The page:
On May 22, 2003, Carino filed the instant suit against B&M for overtime pay and liquidated damages under the Fair Labor Standards Act ("FLSA"), 29 U.S.C. § 201 et seq., as well as a state-law cause of action for the same acts. B&M now moves for summary judgment of the FLSA claims.


  Summary judgment is appropriate when the record, viewed in the light most favorable to the nonmoving party, reveals that there is no genuine issue as to any material fact and that the moving party is entitled to judgment as a matter of law. Fed.R.Civ.P. 56(c). The moving party bears the initial burden of showing that no genuine issue of material fact exists. Celotex Corp. v. Catrett, 477 U.S. 317, 325, 106 S.Ct. 2548 (1986). The burden then shifts to the nonmoving party to show through specific Page 4 evidence that a triable issue of fact remains on issues on which the nonmovant bears the burden of proof at trial. Id. The nonmovant may not rest upon mere allegations in the pleadings or upon conclusory statements in affidavits; it must go beyond the pleadings and support its contentions with proper documentary evidence. Id. The court considers the record as a whole and draws all reasonable inferences in the light most favorable to the party opposing the motion. Bay v. Cassens Transport Co., 212 F.3d 969, 972 (7th Cir. 2000). A genuine issue of material fact exists when "the evidence is such that a reasonable jury could return a verdict for the nonmoving party." Insolia v. Philip Morris, Inc., 216 F.3d 596, 599 (7th Cir. 2000); Anderson v. Liberty Lobby. Inc., 477 U.S. 242, 248 (1986). With these principles in mind, we consider the instant motion.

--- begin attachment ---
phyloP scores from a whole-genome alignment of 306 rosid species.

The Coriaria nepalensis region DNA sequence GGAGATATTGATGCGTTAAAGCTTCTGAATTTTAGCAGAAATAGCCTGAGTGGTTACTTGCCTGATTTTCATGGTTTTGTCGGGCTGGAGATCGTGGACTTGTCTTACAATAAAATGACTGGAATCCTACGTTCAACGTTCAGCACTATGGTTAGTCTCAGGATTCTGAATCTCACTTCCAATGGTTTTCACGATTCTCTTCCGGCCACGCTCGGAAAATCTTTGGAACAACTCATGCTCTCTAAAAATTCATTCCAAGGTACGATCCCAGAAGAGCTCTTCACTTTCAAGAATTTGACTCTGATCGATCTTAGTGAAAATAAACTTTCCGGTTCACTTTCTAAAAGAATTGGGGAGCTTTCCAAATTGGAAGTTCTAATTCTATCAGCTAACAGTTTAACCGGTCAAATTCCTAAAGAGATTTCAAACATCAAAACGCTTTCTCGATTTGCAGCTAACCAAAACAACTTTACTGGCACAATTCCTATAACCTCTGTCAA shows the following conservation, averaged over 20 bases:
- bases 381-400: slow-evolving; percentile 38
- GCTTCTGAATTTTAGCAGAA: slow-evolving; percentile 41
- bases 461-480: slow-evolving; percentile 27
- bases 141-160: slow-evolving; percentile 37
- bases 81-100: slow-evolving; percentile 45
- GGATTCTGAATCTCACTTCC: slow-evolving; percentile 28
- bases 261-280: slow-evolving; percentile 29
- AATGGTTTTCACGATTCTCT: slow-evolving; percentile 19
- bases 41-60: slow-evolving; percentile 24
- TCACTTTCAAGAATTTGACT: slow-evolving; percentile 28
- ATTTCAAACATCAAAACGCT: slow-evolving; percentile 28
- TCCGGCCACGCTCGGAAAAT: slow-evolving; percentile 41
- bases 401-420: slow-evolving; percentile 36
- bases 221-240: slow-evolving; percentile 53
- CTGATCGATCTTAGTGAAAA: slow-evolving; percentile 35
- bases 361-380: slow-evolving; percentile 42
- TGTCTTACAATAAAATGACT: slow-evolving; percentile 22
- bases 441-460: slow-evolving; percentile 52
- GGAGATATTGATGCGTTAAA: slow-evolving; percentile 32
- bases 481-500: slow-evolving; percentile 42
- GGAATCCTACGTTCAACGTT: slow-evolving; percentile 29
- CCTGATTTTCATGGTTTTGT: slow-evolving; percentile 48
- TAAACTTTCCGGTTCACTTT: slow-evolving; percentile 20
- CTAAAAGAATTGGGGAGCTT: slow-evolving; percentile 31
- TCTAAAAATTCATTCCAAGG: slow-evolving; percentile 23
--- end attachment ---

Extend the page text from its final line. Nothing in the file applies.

B&M contends that it is entitled to summary judgment because Carino waived any right to assert the FLSA counts of his complaint, as evidenced by his signing the WH-58 receipt and cashing the check he received. It relies on Section 16(c) of the FLSA, which states that:

  The Secretary is authorized to supervise the payment of . . . unpaid overtime compensation owing to any employee or employees under [29 U.S.C. § 206, 207], and the agreement of any employee to accept such payment shall upon payment in full constitute a waiver by such employee of any right he may have under [29 U.S.C. § 216(b)] to such unpaid Page 5 minimum wages or unpaid overtime compensation and an additional equal amount as liquidated damages.